Previously I reviewed The Trouble to Check her from the same author – you can read the review here. Maria Grace’s new novella, Snowbound at Hartfield is an intertextual gem. Pride and Prejudice meets Persuasion, sprinkled with Emma. Some of the most ridiculous: Mr Elton, Sir Walter Elliot, Mrs Elliot, Elizabeth Elliot, Mr Woodhouse and respectable: Mr Knightley, Colonel Fitzwilliam, Mr Darcy, Elizabeth Bennet- Austen characters meet and have to endure each other’s company as they stuck with Mr Knightley and Emma due to a terrible snow storm. Regarding the characters my favourite part is that Elizabeth Elliot is not as ridiculous as we know her from Persuasion and you will see her struggle to cope with her definitely ridiculous father. I love that I feel pity for her. In this variation she is more complex than originally and I cherish the idea of ‘bringing her to life’. Maria Grace did a wonderful job with all the characters who appear. They are true to themselves and at the same time she blends these very different characters in a very Austeneque story. The author is coming up with interesting and original conversations.
We have a story where Elizabeth Bennet and Fitzwilliam Darcy are not the main characters, but the new characters (Elizabeth Elliot and Colonel Fitzwilliam) are referred to as Elizabeth and Fitzwilliam.I find the narration very interesting. The story is mostly told from the Colonel’s point of view, (who –just to warn you- calls Elizabeth Darcy “Liza” which is very annoying and I couldn’t get used to it). You can also look into other characters’ head which brings the characters closer. She also repeats some words as a standalone sentence which might represent hidden nervousness from the narrator’s side.
Here and there, editing leaves some holes, but not in a disturbing way.
My favourite thing in the whole book is how Maria Grace managed to make the most unromantic conversations very romantic. It’s a bit paradox but I absolutely adore Elizabeth Elliot and Colonel Fitzwilliam’s first big conversation. It should be anything but romantic and at the very same time it’s one of the most beautiful scenes. Maybe I just find the truth romantic. The author mentions post-war depression which is luckily not over-written and again with its unromantic byproduct she manages to make it romantic.
You will love the interactions between these Austen characters, not to mention Miss Elliot!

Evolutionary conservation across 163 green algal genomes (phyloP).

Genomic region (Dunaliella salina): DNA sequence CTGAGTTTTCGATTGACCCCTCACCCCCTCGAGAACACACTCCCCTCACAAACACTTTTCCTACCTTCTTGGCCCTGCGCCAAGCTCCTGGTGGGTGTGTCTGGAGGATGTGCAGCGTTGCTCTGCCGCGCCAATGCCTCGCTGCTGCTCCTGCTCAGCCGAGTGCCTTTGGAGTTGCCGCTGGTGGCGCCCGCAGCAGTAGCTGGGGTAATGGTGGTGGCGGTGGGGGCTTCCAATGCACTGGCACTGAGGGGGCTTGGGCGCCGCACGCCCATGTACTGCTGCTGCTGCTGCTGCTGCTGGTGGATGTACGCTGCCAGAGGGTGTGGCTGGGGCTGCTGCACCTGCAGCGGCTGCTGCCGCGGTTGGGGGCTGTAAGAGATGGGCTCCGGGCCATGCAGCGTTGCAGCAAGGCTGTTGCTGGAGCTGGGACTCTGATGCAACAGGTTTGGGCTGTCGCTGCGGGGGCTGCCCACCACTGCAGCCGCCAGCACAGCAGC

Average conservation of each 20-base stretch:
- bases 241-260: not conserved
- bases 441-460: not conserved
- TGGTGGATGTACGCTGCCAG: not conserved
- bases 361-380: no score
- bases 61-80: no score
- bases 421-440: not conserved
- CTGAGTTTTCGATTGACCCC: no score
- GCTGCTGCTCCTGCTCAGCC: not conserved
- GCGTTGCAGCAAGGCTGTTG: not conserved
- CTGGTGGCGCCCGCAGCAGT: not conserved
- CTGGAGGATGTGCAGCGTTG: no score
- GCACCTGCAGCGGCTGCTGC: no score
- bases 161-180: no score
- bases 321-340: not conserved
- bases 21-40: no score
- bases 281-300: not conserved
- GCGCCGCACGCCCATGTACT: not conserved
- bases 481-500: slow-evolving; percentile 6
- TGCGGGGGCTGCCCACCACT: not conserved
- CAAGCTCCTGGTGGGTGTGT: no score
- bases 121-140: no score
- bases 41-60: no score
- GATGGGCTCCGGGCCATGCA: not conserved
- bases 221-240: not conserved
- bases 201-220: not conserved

Snowbound at Hartfield Book Blurb
Colonel Fitzwilliam should have been happy facing retirement. No more Napoleon, no more tromping the Continent, and his distant cousin had unexpectedly left him an estate. What was more, two of his favorite people, Darcy and Elizabeth, were travelling with him to visit his new home.
But the colonel wasn’t happy, not when he was forced to watch Darcy exchanging enamored glances with his wife. No, he wanted to pitch his cousin out the window. It didn’t help when Darcy kept lecturing him on the joys of wedded life— as if women like Elizabeth Darcy grew on every tree.
Then the snow started.
Now they were stranded at the home of George and Emma Knightley, another intolerable, blissfully wedded couple who wanted nothing more than to see his bachelor days come to an end. Thank heavens they never thought of matching him with the proud spinster who had also been caught in the storm. That would have been utterly intolerable.
Or would it?
Universal book link books2read.com/SnowboundatHartfield
About the Author
Though Maria Grace has been writing fiction since she was ten years old, those early efforts happily reside in a file drawer and are unlikely to see the light of day again, for which many are grateful. After penning five file-drawer novels in high school, she took a break from writing to pursue college and earn her doctorate in Educational Psychology. After 16 years of university teaching, she returned to her first love, fiction writing.
She has one husband and one grandson, two graduate degrees and two black belts, three sons, four undergraduate majors, five nieces, is starting her sixth year blogging on Random Bits of Fascination, has built seven websites, attended eight English country dance balls, sewn nine Regency era costumes, and shared her life with ten cats.
She can be contacted at:
Random Bits of Fascination
English Historical Fiction Authors
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